Of equal importance is power. No modern Navy ship class has had its engineering plant changed out for a different or novel type midway through its service life. It would be easier and less expensive to simply build a new ship—the hull and the engineering plant are virtually inseparable. Consequently, on day one, these plants must be able to provide all power necessary to drive the ship and operate its systems well into the future.
The question of electrical power for systems is of profound importance, in particular, as it is plain that future weapon systems—for example, directed-energy weapons and railguns—will require amounts of electrical power that most of today’s ships simply cannot generate. Further, high-energy sensors, communications, and cooling and other support systems will require power in amounts that can only be guessed at today.
Having said that, it is important to understand that while both weapon and “other-than-weapon” systems will demand significant electrical power, they place different demands on the ship’s grid. Sensors and support systems tend to be energized at a relatively steady state for prolonged periods. New weapon systems, on the other hand, will require periodic, massive pulsing. Hence, a ship’s power plant must be able to support dramatic increase in both sustained and “pulsed” demand.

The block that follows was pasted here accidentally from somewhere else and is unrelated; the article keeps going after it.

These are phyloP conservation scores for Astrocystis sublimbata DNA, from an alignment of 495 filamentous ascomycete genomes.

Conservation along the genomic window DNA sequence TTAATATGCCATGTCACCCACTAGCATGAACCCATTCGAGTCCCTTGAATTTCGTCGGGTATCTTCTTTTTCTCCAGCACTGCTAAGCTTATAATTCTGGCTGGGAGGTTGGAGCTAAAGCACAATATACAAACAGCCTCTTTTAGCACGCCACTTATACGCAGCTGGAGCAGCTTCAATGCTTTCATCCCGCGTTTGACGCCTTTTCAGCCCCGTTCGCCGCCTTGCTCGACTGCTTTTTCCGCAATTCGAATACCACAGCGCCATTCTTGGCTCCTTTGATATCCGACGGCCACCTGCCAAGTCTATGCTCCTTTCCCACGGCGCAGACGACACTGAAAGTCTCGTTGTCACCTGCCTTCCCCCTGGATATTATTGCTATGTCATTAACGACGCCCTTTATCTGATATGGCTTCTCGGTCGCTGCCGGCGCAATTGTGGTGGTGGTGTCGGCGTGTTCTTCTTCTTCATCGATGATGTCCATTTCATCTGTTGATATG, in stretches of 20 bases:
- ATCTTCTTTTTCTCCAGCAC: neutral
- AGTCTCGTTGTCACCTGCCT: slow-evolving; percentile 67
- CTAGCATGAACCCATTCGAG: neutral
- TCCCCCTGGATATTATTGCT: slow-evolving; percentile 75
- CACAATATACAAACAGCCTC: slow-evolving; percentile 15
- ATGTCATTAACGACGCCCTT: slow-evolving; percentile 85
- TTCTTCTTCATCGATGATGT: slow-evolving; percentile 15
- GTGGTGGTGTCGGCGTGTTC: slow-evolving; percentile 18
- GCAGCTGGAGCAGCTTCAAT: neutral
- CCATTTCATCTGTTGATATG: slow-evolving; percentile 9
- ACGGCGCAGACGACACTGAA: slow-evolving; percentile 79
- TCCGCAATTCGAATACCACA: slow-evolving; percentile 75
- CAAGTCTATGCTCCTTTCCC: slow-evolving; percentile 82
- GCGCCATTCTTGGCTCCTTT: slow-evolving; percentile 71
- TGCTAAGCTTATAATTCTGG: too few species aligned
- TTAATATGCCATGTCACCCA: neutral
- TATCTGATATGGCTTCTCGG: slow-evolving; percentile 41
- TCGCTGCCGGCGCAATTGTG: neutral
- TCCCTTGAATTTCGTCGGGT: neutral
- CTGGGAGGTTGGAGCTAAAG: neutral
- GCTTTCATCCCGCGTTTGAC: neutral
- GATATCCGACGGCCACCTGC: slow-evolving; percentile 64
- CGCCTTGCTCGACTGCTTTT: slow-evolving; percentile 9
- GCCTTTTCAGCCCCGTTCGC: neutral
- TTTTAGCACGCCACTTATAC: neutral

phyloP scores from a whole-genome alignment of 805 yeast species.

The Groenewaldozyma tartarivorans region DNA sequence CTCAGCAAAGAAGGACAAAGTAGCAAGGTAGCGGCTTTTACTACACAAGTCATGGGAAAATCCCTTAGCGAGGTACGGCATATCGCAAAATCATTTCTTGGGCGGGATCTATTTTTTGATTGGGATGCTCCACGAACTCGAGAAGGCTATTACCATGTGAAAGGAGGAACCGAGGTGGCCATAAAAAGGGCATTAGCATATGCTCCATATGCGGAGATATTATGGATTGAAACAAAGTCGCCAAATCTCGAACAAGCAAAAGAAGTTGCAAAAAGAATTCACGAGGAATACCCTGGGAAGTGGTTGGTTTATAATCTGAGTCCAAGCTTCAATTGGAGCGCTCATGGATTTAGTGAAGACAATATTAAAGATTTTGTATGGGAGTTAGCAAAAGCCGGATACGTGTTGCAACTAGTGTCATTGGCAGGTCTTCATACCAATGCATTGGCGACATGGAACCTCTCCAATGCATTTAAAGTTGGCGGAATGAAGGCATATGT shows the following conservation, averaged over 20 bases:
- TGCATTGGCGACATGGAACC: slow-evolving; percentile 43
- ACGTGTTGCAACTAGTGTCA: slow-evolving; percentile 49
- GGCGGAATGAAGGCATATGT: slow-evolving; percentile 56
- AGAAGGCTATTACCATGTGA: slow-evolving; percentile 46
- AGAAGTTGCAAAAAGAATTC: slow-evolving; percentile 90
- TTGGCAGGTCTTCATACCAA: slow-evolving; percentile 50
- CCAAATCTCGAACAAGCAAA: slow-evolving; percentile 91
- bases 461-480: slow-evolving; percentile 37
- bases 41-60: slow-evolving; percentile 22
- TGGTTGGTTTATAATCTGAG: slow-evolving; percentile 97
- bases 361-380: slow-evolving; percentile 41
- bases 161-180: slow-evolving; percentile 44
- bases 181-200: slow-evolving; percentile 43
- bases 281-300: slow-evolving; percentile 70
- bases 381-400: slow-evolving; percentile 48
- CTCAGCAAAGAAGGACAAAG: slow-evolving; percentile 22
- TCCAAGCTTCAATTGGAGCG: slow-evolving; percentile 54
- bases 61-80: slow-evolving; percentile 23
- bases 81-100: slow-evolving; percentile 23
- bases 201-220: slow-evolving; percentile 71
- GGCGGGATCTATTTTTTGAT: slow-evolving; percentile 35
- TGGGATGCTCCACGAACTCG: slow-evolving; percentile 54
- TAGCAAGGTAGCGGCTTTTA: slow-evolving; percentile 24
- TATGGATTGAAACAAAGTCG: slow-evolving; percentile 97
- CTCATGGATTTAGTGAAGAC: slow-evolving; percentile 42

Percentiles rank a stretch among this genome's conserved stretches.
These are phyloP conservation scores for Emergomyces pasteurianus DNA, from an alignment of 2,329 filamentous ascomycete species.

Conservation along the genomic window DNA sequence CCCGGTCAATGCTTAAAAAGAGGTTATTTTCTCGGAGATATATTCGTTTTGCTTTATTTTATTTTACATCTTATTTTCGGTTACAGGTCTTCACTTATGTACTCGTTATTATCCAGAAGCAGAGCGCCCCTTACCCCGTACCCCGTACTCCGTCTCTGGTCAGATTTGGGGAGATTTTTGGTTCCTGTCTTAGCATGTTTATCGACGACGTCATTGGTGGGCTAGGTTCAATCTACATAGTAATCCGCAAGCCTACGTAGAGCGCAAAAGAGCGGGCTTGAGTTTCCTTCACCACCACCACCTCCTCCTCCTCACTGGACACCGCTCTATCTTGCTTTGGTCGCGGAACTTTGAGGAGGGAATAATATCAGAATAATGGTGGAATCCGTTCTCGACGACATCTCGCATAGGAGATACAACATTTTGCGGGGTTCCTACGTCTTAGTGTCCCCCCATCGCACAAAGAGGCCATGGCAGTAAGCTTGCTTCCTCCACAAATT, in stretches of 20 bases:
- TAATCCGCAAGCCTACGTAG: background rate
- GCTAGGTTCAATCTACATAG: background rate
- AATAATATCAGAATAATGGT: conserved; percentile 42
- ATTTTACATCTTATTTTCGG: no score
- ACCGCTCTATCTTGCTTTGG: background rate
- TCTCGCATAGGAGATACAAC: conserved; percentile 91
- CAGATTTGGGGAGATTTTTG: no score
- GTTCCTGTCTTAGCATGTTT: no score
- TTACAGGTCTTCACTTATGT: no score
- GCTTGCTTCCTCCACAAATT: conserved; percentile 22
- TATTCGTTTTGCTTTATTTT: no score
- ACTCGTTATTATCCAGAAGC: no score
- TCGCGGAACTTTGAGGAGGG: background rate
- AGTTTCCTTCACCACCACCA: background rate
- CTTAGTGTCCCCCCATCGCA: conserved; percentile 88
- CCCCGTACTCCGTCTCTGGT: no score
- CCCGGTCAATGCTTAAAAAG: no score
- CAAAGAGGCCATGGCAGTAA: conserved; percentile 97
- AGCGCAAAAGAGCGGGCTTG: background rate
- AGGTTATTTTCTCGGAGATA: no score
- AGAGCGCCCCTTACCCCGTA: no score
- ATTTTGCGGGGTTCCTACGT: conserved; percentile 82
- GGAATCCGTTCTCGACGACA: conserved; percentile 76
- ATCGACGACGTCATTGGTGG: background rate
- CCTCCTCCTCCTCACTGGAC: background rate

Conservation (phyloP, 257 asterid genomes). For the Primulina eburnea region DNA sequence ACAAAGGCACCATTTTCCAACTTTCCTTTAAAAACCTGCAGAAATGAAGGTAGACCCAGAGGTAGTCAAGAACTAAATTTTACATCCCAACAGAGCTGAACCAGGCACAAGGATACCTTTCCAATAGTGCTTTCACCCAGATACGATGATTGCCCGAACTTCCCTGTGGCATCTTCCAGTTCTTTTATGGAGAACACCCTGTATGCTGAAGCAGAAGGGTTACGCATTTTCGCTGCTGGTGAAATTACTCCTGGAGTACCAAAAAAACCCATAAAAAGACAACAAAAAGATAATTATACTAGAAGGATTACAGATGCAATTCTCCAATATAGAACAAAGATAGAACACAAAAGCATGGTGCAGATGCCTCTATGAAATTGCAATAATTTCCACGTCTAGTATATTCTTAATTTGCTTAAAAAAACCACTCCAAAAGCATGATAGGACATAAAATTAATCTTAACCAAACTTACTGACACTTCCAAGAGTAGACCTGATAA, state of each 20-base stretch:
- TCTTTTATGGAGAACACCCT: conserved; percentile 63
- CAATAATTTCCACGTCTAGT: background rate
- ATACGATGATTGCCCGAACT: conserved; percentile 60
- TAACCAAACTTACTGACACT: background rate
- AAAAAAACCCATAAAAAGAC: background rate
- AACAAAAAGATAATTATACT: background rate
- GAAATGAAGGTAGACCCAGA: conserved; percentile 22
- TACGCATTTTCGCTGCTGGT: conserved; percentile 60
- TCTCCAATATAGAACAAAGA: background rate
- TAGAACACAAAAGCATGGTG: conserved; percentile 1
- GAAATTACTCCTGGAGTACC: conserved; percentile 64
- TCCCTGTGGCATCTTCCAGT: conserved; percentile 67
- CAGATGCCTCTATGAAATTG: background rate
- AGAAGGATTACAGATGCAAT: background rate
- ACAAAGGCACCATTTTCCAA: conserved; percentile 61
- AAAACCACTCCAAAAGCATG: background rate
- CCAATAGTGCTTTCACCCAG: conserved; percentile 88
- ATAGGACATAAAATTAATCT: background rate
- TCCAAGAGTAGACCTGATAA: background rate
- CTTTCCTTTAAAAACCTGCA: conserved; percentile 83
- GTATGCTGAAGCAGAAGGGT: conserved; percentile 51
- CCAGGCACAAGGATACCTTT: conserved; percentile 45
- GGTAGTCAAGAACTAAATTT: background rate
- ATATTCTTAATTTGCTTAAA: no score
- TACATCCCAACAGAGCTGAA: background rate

To manage the pulsed requirement, new technologies are being developed. For example, directed-energy weapons and railguns will require sophisticated energy storage modules (ESMs). These will allow for electricity to be built up and held for on-demand use, while protecting both the generating system and other ship loads from unexpected and problematic possible interruptions.
The Zumwalt Template
How much power will be required in these new ships is a topic of intense discussion in technical circles. No surface combatant is capable of producing more electrical power—energy that can be freely switched between propulsion and ship-service loads—than the Zumwalt class. Yet, despite the sophistication of the Zumwalt plant, its generating capacity of 80 megawatts (MW) is still well below the current estimates for the LSC, which are thought to range upward of 180 MW.